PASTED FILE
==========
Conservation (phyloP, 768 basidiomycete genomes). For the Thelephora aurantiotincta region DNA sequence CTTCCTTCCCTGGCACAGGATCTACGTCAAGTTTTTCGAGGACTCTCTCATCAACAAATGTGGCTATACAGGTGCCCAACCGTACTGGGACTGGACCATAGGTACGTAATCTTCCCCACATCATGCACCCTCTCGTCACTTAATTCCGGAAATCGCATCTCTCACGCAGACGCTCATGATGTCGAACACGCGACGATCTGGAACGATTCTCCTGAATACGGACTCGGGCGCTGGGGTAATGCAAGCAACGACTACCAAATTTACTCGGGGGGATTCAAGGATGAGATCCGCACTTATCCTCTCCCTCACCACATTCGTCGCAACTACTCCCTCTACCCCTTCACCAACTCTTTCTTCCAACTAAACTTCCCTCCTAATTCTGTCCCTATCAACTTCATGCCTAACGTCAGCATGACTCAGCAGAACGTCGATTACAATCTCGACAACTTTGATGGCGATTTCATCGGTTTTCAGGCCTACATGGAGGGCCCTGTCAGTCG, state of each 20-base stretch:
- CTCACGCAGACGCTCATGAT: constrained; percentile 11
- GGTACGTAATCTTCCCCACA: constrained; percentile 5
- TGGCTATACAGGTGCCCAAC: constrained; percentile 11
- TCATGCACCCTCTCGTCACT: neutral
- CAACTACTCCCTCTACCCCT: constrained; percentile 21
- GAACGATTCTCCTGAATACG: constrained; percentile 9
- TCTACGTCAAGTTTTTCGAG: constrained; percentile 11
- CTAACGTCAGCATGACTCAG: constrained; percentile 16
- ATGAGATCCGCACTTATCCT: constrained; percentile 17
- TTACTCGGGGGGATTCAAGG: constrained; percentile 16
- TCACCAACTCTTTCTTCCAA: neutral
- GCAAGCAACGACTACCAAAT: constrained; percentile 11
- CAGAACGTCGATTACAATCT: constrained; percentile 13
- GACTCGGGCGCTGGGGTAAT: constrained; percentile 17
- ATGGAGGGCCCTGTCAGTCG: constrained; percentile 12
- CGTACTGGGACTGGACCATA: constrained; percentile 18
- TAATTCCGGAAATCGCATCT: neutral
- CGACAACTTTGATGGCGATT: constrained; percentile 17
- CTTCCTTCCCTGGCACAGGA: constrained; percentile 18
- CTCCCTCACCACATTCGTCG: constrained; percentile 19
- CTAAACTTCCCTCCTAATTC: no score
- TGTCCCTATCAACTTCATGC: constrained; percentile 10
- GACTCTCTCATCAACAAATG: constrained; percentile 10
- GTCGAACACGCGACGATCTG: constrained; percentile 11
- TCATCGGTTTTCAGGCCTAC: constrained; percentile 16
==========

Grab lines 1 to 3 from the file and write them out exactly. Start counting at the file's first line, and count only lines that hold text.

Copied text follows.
Conservation (phyloP, 768 basidiomycete genomes). For the Thelephora aurantiotincta region DNA sequence CTTCCTTCCCTGGCACAGGATCTACGTCAAGTTTTTCGAGGACTCTCTCATCAACAAATGTGGCTATACAGGTGCCCAACCGTACTGGGACTGGACCATAGGTACGTAATCTTCCCCACATCATGCACCCTCTCGTCACTTAATTCCGGAAATCGCATCTCTCACGCAGACGCTCATGATGTCGAACACGCGACGATCTGGAACGATTCTCCTGAATACGGACTCGGGCGCTGGGGTAATGCAAGCAACGACTACCAAATTTACTCGGGGGGATTCAAGGATGAGATCCGCACTTATCCTCTCCCTCACCACATTCGTCGCAACTACTCCCTCTACCCCTTCACCAACTCTTTCTTCCAACTAAACTTCCCTCCTAATTCTGTCCCTATCAACTTCATGCCTAACGTCAGCATGACTCAGCAGAACGTCGATTACAATCTCGACAACTTTGATGGCGATTTCATCGGTTTTCAGGCCTACATGGAGGGCCCTGTCAGTCG, state of each 20-base stretch:
- CTCACGCAGACGCTCATGAT: constrained; percentile 11
- GGTACGTAATCTTCCCCACA: constrained; percentile 5